Posted: 3rd September 2019
It’s no secret that an effective complaint handler must have a host of strong interpersonal skills in order to do their job well. Neither is it a secret that how these handlers interact with customers can have a significant impact on their satisfaction with the whole complaints experience (and their perception of your firm).
In fact, the Complaints Outlook 2019 suggests that complaint handlers’ emotional intelligence is far more important than previously thought. Currently, 61% of customers across financial services and utilities are dissatisfied with the empathy displayed by the complaint handler that dealt with them. 41% stated that they were “extremely dissatisfied” with how valued they felt as customers.
What’s, perhaps, even more telling is the fact that 1 in every 20 customers rated the interaction with the first person they spoke to (more often than not a front-line complaint handler) as “the single most frustrating thing about the complaints process”.
You know what they say: “first impressions really are everything”.
Your firm needs to have total confidence in your complaint handlers, ensuring they have the right soft skills and the right responsibilities, if you are to really deliver complaints excellence (and reap the rewards of that).
In our experience, there is still plenty of room for firms to improve in this area. Complaints Outlook 2019 called on complaints teams to make customers’ experience their first priority, with speed of resolution, initial interaction and continuing service quality made core performance indicators.
Loyalty to your brand and increased advocacy are at stake, after all.
FOCUS ON OUTCOMES FIRST
Firms should first consider the customer outcomes they want their complaints process to deliver – and there are plenty of these to be considered. For example, your customers should:
- Be given a clear understanding of the complaint process
- Have a choice of ways to communicate
- Be treated as an individual with unique individual circumstances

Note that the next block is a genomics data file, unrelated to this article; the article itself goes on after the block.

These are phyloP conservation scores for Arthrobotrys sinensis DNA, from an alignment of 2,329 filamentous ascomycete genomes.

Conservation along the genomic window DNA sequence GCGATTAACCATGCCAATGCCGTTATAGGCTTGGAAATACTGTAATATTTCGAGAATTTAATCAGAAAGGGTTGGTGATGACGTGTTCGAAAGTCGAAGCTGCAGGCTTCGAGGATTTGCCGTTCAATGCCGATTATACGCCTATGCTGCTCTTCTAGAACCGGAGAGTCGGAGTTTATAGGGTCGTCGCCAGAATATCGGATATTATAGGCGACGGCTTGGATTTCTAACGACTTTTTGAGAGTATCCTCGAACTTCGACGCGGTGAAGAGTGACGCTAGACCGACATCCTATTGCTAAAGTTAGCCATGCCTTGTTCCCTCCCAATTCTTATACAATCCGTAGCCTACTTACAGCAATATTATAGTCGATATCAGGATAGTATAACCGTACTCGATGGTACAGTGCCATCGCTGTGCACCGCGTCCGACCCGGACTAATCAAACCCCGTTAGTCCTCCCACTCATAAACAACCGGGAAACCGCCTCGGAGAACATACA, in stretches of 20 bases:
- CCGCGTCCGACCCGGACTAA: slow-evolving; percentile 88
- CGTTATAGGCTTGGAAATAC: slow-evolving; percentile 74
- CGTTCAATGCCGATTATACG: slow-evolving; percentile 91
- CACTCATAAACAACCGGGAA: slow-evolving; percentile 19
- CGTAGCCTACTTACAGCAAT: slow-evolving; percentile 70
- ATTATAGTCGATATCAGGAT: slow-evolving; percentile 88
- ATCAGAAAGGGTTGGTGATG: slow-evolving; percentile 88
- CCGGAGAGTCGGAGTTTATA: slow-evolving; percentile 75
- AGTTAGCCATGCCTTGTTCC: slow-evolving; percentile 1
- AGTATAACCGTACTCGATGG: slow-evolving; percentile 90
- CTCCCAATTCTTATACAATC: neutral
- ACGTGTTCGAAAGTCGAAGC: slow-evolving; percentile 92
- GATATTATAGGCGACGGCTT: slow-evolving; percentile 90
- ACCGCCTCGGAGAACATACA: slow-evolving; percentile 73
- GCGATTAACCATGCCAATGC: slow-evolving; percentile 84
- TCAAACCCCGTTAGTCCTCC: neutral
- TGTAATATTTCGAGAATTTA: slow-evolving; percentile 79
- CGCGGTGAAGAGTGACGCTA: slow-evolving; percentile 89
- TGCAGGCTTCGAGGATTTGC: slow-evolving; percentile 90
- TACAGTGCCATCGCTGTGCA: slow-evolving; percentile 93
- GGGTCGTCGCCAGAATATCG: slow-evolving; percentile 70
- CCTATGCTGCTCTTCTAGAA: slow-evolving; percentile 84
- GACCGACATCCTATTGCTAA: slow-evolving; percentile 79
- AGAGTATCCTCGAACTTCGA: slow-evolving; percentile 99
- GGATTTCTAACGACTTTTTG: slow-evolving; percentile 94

- Only have to tell your firm something once
Once you have a clear view of the customer outcomes to be delivered, you can ensure your recruitment and training policy facilitates the delivery of them.
So-called ‘soft skills’ are vitally important to a complaint handler, and to the complaints team in general. It’s these interpersonal skills that will really ensure that customers at the other end of the phone (who may already be in distress) receive the reassurance and quality service that they need.
MEASURING THE CURRENT STATE
The initial interaction in a complaints process is perhaps the most important in the whole journey, so you want to be sure that your complaint handlers are putting their ‘best foot forward'. It’s important to test the customer experience before making any new hires or investing in training.
You can do this by:
- ‘Mystery shopping’ across all channels that impact customer experience
- Completing a cultural assessment to understand if internal culture is effectively supporting a ‘customer-first’ focus
- Ensuring current performance indicators are not inadvertently driving poor customer experiences. For example, a focus on reducing call waiting times may mean complaints handlers are rushed and customers are made to feel unimportant
- Introduce customer experience metrics that drive the positive behaviours needed
GETTING THE RIGHT PEOPLE ON BOARD
When recruiting for complaints professionals, you’ll certainly want to be looking (and testing for) people that can display high levels of empathy and patience, have a strong attention to detail, a deep understanding of processes and the ability to think and act independently. In short, you need people with a high degree of emotional intelligence.